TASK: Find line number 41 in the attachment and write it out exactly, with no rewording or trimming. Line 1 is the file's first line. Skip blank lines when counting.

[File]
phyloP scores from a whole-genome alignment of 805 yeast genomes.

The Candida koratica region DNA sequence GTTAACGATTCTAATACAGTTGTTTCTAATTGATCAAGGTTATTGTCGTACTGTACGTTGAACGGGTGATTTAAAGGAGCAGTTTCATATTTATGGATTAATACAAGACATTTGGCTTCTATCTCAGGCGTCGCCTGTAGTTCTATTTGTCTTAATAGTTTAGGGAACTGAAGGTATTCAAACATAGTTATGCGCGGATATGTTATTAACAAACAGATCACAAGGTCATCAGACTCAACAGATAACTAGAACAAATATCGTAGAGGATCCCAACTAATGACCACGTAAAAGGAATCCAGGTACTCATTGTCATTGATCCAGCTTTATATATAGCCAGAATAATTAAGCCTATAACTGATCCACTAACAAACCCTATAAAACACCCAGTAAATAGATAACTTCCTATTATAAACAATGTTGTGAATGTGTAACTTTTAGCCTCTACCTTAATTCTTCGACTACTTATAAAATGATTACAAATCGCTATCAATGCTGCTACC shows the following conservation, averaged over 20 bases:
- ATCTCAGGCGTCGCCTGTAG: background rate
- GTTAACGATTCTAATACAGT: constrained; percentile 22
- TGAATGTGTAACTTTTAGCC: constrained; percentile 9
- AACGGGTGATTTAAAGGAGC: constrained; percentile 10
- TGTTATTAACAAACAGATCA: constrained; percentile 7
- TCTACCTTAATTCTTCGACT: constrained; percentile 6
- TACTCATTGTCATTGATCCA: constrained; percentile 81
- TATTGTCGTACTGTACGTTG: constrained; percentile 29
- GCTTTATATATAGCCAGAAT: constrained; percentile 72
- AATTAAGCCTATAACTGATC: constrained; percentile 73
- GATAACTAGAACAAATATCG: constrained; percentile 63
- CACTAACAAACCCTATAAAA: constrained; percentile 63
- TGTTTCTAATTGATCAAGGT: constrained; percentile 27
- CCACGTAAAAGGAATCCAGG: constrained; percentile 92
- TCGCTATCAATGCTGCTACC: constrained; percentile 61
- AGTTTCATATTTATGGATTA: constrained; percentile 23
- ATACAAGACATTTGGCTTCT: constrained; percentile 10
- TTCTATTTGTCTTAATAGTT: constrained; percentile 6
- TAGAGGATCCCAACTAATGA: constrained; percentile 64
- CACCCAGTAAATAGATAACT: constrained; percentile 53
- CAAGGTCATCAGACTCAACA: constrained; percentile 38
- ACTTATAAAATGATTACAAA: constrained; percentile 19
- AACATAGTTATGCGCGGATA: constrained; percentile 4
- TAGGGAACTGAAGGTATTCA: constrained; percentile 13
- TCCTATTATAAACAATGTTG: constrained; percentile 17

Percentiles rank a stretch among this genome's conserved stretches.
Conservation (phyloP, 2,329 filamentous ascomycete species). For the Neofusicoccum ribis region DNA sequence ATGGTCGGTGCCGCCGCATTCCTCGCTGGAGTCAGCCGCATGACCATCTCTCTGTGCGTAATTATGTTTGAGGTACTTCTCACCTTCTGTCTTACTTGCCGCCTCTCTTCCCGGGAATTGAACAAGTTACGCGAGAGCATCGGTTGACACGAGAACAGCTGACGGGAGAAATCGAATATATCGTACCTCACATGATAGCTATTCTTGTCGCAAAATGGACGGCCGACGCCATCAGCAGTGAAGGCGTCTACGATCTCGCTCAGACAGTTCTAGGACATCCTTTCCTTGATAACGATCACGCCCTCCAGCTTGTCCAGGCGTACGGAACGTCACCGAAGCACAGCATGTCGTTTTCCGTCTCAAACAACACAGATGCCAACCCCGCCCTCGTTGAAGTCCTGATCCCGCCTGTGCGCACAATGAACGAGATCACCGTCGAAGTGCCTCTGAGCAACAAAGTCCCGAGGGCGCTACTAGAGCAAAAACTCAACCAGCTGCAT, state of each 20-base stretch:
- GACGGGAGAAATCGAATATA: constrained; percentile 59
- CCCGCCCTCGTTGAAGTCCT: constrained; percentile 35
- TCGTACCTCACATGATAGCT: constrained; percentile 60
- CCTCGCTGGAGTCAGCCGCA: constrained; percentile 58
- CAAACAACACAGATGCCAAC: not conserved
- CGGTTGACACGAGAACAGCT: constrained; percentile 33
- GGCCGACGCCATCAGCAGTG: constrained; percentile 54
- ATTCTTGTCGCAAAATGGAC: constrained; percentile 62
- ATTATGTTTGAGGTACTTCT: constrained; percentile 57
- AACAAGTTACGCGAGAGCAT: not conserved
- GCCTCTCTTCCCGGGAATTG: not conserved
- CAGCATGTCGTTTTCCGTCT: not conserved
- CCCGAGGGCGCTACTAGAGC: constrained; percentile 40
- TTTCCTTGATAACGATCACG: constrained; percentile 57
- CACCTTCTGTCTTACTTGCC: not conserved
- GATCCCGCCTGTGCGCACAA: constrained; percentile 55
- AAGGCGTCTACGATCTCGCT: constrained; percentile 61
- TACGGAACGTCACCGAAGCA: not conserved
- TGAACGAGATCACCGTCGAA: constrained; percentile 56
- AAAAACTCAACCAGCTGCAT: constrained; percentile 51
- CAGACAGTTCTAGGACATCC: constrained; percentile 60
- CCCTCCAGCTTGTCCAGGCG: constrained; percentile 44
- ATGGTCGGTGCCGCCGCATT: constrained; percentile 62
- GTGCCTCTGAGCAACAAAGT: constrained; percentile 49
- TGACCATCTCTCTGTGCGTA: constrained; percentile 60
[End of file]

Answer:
- CAGCATGTCGTTTTCCGTCT: not conserved